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Artist Tutorial



Since so many people seemed interested in it, I made up a quick tutorial on the new method I'm using for transferring images to paint. Again, it's not something I uniquely created but there didn't seem to be much in the way of documentation so I hope my experimentation saves you some time. :)

Comments

( 15 comments — Leave a comment )
sighthoundlady
Feb. 11th, 2009 09:56 pm (UTC)
That’s awesome! I’m excited to try this method sometime!
foxfeather
Feb. 11th, 2009 10:08 pm (UTC)
:) I think you'll really like it! I'm in love. It's such a simple idea but dang, it's a timesaver!
okojosan
Feb. 11th, 2009 10:05 pm (UTC)
In the first step, what do you mean by "make a print"? A photocopy (which most people in furry refer to a "print") or literally printed from a printer?
foxfeather
Feb. 11th, 2009 10:08 pm (UTC)
It's an actual print print - you have to use archival/waterproof inks so I don't think a photocopy or cheap inkjet type print would work (plus you'd never want that in an original painting anyways, even if it's sandwiched between acrylic layers).
okojosan
Feb. 11th, 2009 10:16 pm (UTC)
So, you have a printer at home that uses archival/waterproof inks? Or are you taking it to an actual printshop? Sorry for the confusion!

Other than that, it is a really interesting technique, and I'm going to bookmark it for the next time I do a painting!
foxfeather
Feb. 11th, 2009 10:27 pm (UTC)
No problem at all. :)
Yes, I have a wide format giclee printer I use for making prints. There are smaller home versions now (I think they are generally geared towards photo printing) that are pretty reasonably priced. The important thing is that it can print on the thicker papers like this and the ink is waterproof- otherwise it will just turn into a runny mess when you wet it. A laser print (being mostly carbon) would work too if you were gentle with it and if your laser printer can handle bristol board.
ilyat
Feb. 11th, 2009 10:08 pm (UTC)
That is very cool. Thank you for taking the time to make the tutorial! I want to try it out now. :3

Man, I haven't painted in years. I never did a lot of acrylic and only a little oil, but I sure love watercolor & gouache. I can see how this would work well with gouache.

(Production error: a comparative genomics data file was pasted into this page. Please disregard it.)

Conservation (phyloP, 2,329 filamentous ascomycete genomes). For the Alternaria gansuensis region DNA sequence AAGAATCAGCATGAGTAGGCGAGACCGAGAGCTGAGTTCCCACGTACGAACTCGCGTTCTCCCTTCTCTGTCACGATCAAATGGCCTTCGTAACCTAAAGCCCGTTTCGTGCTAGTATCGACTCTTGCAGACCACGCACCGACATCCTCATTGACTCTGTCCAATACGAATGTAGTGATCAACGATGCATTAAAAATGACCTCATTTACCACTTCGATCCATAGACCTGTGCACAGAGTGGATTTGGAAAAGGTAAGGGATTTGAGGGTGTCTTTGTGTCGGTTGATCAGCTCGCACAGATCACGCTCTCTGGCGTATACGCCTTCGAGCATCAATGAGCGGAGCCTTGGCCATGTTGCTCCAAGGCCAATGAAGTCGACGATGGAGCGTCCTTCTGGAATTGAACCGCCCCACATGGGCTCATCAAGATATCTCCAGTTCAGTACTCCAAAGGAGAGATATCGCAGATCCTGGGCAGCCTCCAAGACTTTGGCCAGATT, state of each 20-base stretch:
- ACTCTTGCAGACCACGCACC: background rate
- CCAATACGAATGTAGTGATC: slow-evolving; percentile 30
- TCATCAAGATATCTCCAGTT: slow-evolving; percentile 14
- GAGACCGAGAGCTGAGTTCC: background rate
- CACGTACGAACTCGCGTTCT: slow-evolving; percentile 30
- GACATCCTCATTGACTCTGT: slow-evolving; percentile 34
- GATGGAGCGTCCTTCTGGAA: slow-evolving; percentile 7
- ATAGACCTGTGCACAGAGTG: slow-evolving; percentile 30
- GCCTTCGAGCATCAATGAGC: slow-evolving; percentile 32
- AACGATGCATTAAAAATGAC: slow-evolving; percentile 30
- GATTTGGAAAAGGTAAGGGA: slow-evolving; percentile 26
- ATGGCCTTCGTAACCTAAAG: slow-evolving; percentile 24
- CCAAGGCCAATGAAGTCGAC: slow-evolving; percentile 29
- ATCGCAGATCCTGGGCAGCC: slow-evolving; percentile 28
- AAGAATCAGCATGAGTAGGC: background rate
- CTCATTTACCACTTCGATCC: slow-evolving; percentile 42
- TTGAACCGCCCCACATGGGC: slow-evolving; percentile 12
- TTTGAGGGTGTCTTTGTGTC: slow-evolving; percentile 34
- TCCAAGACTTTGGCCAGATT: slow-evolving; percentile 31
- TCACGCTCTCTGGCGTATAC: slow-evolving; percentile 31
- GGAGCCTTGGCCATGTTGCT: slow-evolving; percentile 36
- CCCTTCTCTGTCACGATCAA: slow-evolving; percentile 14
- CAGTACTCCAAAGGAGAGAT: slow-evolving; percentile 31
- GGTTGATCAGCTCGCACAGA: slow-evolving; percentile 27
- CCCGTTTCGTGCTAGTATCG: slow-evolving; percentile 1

foxfeather
Feb. 11th, 2009 10:10 pm (UTC)
For watercolor you can actually print right onto nice watercolor paper and skip the whole gel medium/gluing - just print, wet/stretch and go. :) But yeah, for acrylic or gouache this is awesome. :) You can still get very nice watercolory effects with it but obviously you don't have that paper texture underneath soaking/spreading the pigment.
And I'd love to see you painting again!! :)
ilyat
Feb. 11th, 2009 10:18 pm (UTC)
Oh true for watercolors.

I've been told countless times that I approach acrylic paint like most do watercolors (and yield watercolor-ish results), and that I approach watercolors like color pencils (and yield their results). I don't know what's up with that. xD I do really need to get back into things again. I've at least been sketching/doodling on the side.

I keep telling myself that after Katsucon I can go all out with drawing again, since I'll have fewer distractions. There's a draw-a-thon thing that I'm trying to go to in early March, so we'll see if that helps, too!
(Deleted comment)
foxfeather
Feb. 11th, 2009 11:30 pm (UTC)
It really is a simple concept, I've got a wide format giclee printer and have printed on canvas to stretch but most of the materials I use (masonite, clayboard, etc.) are way too thick for even the fancy printer. But for some reason I never thought about gluing the print to the 'canvas' but it works!!
martes
Feb. 11th, 2009 10:54 pm (UTC)
Interesting seeing what other people do, but I've never had a problem with the carbon paper or light table method, and I can bang those out in a half hour rather than having to go through all those steps and then wait for it to dry overnight. Of course, I also don't have a printer than can handle anything except regular paper, so even if I wanted to try another method it would be moot.
foxfeather
Feb. 11th, 2009 11:35 pm (UTC)
I suppose it really depends on the style you work in, too. :) Your linework is really nice and crisp - I can see how that would make the carbon paper transfers very fast and easy. I tend to make really detailed, scribbly sketches and so trying to transfer them to a canvas (especially when I work larger, like 16x20 and bigger) I can easily spend 2-3 hours transferring the image to only have a kind of shitty copy of a detailed sketch.
The drying time isn't a big deal to me, I am used to working in oils and even with acrylics I usually end up working on anywhere from 4-10 paintings at a time, all in various stages of being done. :)
ebonytigress
Feb. 12th, 2009 01:10 am (UTC)
Thank you for this tutorial, I've honestly never colored a print, I will need to get a new printer anyway, so I'll certainly look for one with waterproof/archival ink.

I usually love my sketches, though I'm getting better at not foiling them with color, It would still be nice to have the sketch and colored version on hand.

dustwing
Feb. 13th, 2009 04:36 pm (UTC)
been meaning to reply to this for a while XP
so, my question is why not just put gel/matte medium over the image rather than putting it over and under?
foxfeather
Feb. 13th, 2009 06:10 pm (UTC)
I don't think you could get the image to stick - the medium doesnt soak through the paper when you're coating it, and it dries pretty quickly. The idea is to use it as a glue, and then as a sealant. If you're making an original, you want it to last, so the extra time/material to secure it is well worth it. :)
( 15 comments — Leave a comment )